Conneticut Electric Transfer Panel EmerGen Switch

I have a 10-7501 Emergen manual transfer switch for my generator. I want to hook my hot water tank to this panel for use when the power is out during our hurricane season. Here's what I have - the hot water tank says 4500 watts on the upper and 4500 watts on the lower for a total of 4500 watts. Wired at 240v - if I did my math right, that should be about 18.75 amps. Currently it is on a 25 amp breaker on my main panel. The Emergen switch has 20 amp breakers. So if I use the switch bar to combine two 20 amp breakers to pick up both wires, one on each breaker, on the Emergen panel, I should be ok, right? My generator is rated at 5250w, so I know that all other breakers on my Emergen switch need to be off while the hot water tank is on, but I only plan on running the hot water tank maybe for an hour every other day. Thanks much fo your responses.
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On my Generac 6 circuit the 2 center breakers are prewired for locking together for 220. Or separate 120. Yours might be this way also, my panel was prewired so it was easy, I dont know if yours is
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The switches in your transfer panel are to light for the water heater. you need a double pole switch rated at 30 amps or you'll burn it out. Keep in mind that the electricity from the utility company is going to run through your transfer switch as well, so you will constantly be overloading the 20 amp switch, not just when the generator is in use

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My transfer panel is prewired and designed for 220 heavy loads, yours may be , call the manufacturer.
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"Here's what I have - the hot water tank says 4500 watts on the upper and 4500 watts on the lower for a total of 4500 watts. Wired at 240v - if I did my math right, that should be about 18.75 amps. Currently it is on a 25 amp breaker on my main panel."
Thats 18.75 amps per heating element. Aren't these normally wired so that both elements can be on at the same time? That would then be 37 amps on a 25 amp breaker?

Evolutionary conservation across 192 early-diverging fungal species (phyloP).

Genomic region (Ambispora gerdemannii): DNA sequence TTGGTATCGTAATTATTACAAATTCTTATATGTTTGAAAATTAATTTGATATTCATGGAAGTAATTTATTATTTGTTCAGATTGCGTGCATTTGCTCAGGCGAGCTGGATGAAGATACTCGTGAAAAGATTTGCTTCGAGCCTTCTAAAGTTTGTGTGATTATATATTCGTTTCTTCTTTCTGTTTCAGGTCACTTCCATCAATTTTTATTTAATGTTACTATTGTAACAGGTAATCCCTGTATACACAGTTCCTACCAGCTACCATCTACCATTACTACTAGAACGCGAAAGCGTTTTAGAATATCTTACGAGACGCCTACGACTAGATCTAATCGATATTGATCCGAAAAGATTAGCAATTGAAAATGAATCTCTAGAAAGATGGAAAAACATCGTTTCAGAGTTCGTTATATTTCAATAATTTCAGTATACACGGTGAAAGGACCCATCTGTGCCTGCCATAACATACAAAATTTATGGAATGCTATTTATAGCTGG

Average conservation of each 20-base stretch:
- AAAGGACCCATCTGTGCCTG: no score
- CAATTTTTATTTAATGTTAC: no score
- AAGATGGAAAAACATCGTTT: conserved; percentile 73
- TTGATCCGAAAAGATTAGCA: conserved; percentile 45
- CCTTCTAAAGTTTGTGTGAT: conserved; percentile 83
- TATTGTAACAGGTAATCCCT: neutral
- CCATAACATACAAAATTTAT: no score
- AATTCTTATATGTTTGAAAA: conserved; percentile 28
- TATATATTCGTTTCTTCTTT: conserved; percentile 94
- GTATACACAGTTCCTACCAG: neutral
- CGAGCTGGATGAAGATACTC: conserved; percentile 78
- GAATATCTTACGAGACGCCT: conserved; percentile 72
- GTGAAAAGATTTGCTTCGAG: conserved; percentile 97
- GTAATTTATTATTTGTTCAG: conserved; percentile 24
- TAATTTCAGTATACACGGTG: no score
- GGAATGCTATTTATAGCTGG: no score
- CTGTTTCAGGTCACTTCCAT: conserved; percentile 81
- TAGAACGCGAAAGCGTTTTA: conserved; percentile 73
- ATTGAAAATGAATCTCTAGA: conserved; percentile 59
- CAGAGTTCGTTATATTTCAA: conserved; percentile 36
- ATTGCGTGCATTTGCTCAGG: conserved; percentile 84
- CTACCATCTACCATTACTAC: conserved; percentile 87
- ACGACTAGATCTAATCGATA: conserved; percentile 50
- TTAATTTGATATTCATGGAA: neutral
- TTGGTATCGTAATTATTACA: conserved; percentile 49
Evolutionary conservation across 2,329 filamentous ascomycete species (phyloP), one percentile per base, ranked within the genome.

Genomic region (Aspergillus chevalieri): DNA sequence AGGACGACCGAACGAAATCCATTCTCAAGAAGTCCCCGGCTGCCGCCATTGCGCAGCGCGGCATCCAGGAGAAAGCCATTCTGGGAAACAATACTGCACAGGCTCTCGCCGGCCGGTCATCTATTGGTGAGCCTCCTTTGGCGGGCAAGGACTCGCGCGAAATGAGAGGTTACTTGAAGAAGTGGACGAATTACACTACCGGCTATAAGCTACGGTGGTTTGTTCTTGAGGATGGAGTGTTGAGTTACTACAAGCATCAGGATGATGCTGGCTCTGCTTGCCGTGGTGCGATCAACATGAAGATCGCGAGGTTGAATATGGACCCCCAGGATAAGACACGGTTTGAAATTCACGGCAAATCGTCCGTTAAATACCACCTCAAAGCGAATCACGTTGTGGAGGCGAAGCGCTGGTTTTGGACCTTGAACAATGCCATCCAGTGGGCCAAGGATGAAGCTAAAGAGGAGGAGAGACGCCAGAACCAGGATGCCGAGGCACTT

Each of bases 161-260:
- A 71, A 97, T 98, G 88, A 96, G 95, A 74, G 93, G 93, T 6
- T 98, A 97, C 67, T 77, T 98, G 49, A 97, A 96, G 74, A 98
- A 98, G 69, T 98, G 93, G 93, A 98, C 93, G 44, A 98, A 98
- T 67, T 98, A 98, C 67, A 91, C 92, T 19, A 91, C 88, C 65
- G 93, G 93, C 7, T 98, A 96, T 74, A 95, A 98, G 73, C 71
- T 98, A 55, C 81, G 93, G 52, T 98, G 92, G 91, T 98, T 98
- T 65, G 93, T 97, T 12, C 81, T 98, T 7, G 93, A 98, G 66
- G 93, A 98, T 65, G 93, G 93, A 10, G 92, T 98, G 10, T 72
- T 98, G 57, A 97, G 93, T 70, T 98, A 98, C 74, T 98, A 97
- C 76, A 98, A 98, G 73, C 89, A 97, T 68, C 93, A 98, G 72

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Not usually in my experience. The upper stat should be set higher and only works when there is a large demand. Most of the time the lower stat (set ~5 F less than the upper) is the one that runs. At least on the ones I have seen.
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"Not usually in my experience. The upper stat should be set higher and only works when there is a large demand. Most of the time the lower stat (set ~5 F less than the upper) is the one that runs. At least on the ones I have seen. "
The issue isn't what happens MOST of the time. The issue is whether water heaters are usually wired so that both elements CAN be on at the same time. If they are, then the circuit and breaker need to be able to support both elements at a time, not one.
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The thermostats are interlocked so that only one element can be on at a time.
Otherwise, not even a 30A circuit would be big enough for a 4500W HWT.
Note that it said: "4500 lower, 4500 upper, 4500 total". Meaning, it can't be more than 4500W.
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Both elements are never on at the same time. And with utility power running through it, it has never thrown the breakers. Hope this helps
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DW wrote:

Depends on how it may be wired. Many water heaters have the option of having both to come on independently which means that can be on at the same time. Most come factory wired in cascading operation where one is off when the other is on.
That can mean the difference of 4500 watts or 9000 watts. Of course if not wired can be for the latter operation so that only 4500 watts would be needed at any time.
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It is not likely that you have 240 volts coming into your house. The voltage coming in is probably somewhere between 208 and 220. In that case the calculated amperage draw will be higher than 18.75. I suggest that you put an ammeter on the circuit to see what the actual load is. I'm guessing that it may be lower than what you calculated.